Sashaying Down Memory Lane: Top Three Moments of Milan Fashion Week
April 29, 2021 / Manalie Barot
Milan. A city renowned for its warmly-lit cobblestone streets, elegantly adorned locals, and generously-buttered Risotto. But renowned it is, perhaps most of all, for its reputation as an international style hub.
From Moschino’s opulent, extravagant classics to Versace’s gaudy, bondage-style luxuries, Milan has undoubtedly established itself as the mise en scène in every aspiring designer’s dream sequence. Every spring, the city comes alive with the sounds of snapping camera shutters and clicking heels to celebrate pristine tailoring and flamboyant runways in the most anticipated event of the year: Milan Fashion Week.
Though the runways may have missed their dangerously fashionable spectators this year, they certainly did not miss the mark on their legacy of sporting the season’s top collections. In the spirit of this legacy, I’d like to throw it back to the most iconic catwalks of MFW (yes, all the way back to when large audiences didn’t seem like a distant fantasy).
Image via Wall Street Journal
ARMANI: THE PIONEER OF FEMALE WORKPLACE FASHION
Small town designer Giorgio Armani took the Milanese fashion scene by storm in the late 1980s with his new, exquisitely tailored line of female “power suits.” His 1940’s Hollywood-inspired Spring/Summer 1988 collections featured loosely structured suits made with the same soft material as the menswear, all while celebrating the intersection of feminine authority and sensuality. Serving major Miranda Priestly from The Devil Wears Prada vibes if you ask me.
At a time when the 1970’s women’s rights movement ushered in a new wave of females into the labor force, revolutionizing workwear for ladies put Armani at the forefront of Italian fashion. Armani was soon labeled an “emancipator” of women’s fashion alongside big names like Paul Poiret and Coco Chanel (Guggenheim).
POLITICS AS A STATEMENT PIECE
Up next, we have the Fall 1993 Moschino Runway: a classic example of fashion transcending the surface-level interpretations of fabrics and patterns. An activist ahead of his time, Franco Moschino was known for openly mocking the fashion industry’s excessive extravagance by incorporating off-beat elements like plastic bags, measuring tapes, and in this case, front and center pig accessories to his collections.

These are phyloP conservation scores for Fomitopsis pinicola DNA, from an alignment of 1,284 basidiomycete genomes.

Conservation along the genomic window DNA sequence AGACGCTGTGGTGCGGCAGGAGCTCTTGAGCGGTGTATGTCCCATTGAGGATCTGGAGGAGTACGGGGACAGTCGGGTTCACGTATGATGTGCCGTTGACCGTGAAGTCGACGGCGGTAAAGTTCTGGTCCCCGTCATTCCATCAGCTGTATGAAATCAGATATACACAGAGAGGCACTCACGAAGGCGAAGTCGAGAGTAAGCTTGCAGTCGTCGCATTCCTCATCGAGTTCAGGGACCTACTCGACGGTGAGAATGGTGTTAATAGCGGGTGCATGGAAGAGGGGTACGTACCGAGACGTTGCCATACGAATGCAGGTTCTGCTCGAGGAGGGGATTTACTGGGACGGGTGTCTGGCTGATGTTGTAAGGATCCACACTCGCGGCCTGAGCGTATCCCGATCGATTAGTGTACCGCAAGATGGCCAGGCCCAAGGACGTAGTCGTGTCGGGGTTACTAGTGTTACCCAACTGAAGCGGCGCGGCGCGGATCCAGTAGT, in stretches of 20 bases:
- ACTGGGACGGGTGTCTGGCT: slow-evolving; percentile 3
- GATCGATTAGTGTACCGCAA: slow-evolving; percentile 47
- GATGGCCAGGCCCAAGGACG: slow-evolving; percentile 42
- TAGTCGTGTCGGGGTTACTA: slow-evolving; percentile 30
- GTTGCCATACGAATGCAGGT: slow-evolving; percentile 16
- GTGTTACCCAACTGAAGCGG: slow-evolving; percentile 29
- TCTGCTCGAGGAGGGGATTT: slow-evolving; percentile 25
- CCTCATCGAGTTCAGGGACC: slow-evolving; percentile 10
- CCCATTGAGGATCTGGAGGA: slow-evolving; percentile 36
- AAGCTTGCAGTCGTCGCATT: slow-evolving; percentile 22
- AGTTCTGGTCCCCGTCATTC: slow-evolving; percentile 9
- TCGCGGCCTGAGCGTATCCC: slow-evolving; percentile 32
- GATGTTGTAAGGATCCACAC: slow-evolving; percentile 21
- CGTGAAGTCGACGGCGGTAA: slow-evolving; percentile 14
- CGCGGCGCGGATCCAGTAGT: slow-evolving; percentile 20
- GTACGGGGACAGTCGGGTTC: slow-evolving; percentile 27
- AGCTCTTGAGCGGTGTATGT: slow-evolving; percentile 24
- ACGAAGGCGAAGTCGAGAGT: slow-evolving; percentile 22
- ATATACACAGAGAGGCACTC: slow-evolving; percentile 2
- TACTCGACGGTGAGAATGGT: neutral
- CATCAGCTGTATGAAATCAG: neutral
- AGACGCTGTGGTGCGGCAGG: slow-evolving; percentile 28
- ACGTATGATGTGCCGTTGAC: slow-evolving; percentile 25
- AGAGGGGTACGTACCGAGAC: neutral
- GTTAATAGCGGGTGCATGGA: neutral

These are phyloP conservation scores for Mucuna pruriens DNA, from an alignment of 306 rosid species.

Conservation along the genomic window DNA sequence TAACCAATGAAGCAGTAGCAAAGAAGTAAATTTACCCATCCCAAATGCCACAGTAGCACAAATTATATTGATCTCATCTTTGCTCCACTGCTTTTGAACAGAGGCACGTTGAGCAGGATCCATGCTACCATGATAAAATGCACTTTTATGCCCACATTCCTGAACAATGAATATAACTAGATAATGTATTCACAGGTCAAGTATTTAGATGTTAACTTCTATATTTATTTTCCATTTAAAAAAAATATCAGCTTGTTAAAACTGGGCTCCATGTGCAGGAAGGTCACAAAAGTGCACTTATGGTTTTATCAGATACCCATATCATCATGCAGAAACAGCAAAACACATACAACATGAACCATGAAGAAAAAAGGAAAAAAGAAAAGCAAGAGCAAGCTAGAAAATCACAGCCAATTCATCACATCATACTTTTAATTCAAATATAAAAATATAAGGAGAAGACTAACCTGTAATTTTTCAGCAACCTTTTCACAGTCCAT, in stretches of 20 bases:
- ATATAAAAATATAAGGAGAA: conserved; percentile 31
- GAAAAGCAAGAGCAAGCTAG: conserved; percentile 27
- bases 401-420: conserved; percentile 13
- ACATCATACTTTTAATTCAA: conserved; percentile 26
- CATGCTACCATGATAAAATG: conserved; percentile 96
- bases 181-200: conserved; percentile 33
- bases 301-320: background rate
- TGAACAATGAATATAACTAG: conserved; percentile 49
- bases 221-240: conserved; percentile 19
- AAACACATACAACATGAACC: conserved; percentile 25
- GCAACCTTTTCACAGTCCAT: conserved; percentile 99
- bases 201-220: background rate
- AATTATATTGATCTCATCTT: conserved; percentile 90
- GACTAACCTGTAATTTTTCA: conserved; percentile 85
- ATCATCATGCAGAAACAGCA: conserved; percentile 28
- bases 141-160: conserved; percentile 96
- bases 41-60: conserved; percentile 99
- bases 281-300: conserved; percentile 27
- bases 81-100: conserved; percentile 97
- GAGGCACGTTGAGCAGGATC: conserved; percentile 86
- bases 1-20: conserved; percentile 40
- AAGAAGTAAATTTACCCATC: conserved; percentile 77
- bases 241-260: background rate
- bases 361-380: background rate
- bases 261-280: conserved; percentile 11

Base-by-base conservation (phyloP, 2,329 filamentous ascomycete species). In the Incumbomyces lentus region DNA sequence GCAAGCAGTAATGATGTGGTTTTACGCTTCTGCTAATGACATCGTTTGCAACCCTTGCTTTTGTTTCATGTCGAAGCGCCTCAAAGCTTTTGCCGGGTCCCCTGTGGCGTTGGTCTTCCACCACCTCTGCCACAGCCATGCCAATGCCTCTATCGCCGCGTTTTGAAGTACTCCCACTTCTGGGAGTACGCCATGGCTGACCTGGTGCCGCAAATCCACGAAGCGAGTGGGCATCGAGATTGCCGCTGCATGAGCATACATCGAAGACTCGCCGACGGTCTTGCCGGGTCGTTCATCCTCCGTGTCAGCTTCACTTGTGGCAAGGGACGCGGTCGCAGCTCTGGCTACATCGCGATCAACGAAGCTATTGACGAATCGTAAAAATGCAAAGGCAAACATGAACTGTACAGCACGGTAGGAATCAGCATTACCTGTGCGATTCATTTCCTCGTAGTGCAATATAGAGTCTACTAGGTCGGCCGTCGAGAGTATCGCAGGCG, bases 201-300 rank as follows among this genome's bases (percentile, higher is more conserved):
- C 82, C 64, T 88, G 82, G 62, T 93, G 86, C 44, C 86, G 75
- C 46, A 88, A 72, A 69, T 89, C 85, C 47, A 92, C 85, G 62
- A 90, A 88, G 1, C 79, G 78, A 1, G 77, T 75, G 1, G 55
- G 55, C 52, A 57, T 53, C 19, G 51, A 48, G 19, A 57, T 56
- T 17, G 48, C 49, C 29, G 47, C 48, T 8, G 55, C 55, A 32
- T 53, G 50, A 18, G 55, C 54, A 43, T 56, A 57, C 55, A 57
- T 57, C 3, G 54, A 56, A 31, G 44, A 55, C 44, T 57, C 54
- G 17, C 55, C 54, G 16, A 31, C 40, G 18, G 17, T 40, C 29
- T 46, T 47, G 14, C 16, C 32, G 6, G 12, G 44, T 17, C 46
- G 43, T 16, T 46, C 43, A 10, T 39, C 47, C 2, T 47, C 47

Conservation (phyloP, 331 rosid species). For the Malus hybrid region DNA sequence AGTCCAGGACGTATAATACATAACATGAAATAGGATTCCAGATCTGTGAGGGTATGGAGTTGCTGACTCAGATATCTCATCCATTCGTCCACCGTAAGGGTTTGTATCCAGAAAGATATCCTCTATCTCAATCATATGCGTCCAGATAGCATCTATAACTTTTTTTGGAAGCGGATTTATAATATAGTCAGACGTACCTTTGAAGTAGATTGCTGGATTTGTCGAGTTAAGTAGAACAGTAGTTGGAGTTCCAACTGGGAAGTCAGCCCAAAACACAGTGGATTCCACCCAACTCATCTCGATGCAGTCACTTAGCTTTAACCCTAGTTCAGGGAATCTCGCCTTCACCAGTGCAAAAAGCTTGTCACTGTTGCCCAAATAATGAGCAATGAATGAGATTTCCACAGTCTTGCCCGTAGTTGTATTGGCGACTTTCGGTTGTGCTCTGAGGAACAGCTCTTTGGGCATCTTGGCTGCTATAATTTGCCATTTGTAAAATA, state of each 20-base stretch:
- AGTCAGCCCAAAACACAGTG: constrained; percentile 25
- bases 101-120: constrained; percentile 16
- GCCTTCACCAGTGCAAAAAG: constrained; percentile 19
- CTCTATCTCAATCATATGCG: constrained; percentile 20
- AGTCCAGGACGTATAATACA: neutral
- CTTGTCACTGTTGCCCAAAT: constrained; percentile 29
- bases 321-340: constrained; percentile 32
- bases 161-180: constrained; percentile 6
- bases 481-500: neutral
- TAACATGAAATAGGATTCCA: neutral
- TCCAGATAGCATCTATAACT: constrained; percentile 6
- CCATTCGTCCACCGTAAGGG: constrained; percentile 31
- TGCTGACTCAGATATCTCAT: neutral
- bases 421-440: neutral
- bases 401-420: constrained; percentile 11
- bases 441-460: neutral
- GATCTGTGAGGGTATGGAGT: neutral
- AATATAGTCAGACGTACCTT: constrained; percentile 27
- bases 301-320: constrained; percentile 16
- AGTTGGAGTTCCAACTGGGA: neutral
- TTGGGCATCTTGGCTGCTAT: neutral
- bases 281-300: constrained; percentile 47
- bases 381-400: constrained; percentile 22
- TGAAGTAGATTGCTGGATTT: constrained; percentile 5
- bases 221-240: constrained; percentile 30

Emblazoned with gaudy elements, the runway in particular amplified issues surrounding animal rights and sustainability. At a time when conversations surrounding fast fashion and its detrimental environmental repercussions have taken off in popular media, Moschino’s mission to create a sustainable brand has proven to be even more worthy of laud.
Image via Vogue
Images via Grazia Daily
A VERSACE-STYLE REPRISE
We close the curtains on our top 3 moments of MFW on a high note. Straying from the textbook image of a single model sauntering down the catwalk, Gianni Versace stopped the world of fashion on its tracks in his Autumn/Winter ‘91 show. In pairs of twos and threes, models flashed cameras to George Micheal’s hit number “Freedom”.
Topping the show-stopping runway off with a twist, supermodels (from the left) Linda Evangelista, Cindy Crawford, Naomi Campell, and Chrissy Turlington sashayed down the ramp sporting bouncy blow drys and bold cat eyes, syncing their lips to the sound of Micheal’s tune over the speakers. Given that these ladies had just debuted alongside Micheal in his music video, this iconic reprise crystallized Versace’s creative vision in the collective style psyche for ages. So much so, that on the 20th anniversary of Gianni Versace’s passing, his sister, Donatella Versace, revived this frame with the same models to recreate this eye-catching moment for her SS18 collection. Too bad the Internet wasn’t around to break at the time, or else this moment would have been plastered onto feeds all around the world as a viral snapshot in time.
Now that we’ve dug up some rich gems of the past, one question lingers: What does the future of MFW hold? Ironically, the onset of the COVID-19 pandemic has left many members of the fashion community asking the same question. Undoubtedly, technology has become the right-hand companion of many creatives during this unparalleled time. Consequently, many speculate that digitization today could translate into bidding farewell to traditional grandeur-filled displays and eccentric in-person audiences for years to come.
A new era of fashion could mean that the fabric of reality is sewn into the realms of virtual and artificial intelligence to better suit our increasingly popular “digital identities” (McDowell). Does the traditional craft of runway fashion stand timeless in the advent of a digital age? Who knows, maybe next time instead of traveling across blue oceans to dip your toes in the opulent history of MFW, you may find yourself traveling across the room to join a well-crafted, digital audience. ■
By: Manalie Barot
Graphic by: Paris Eskew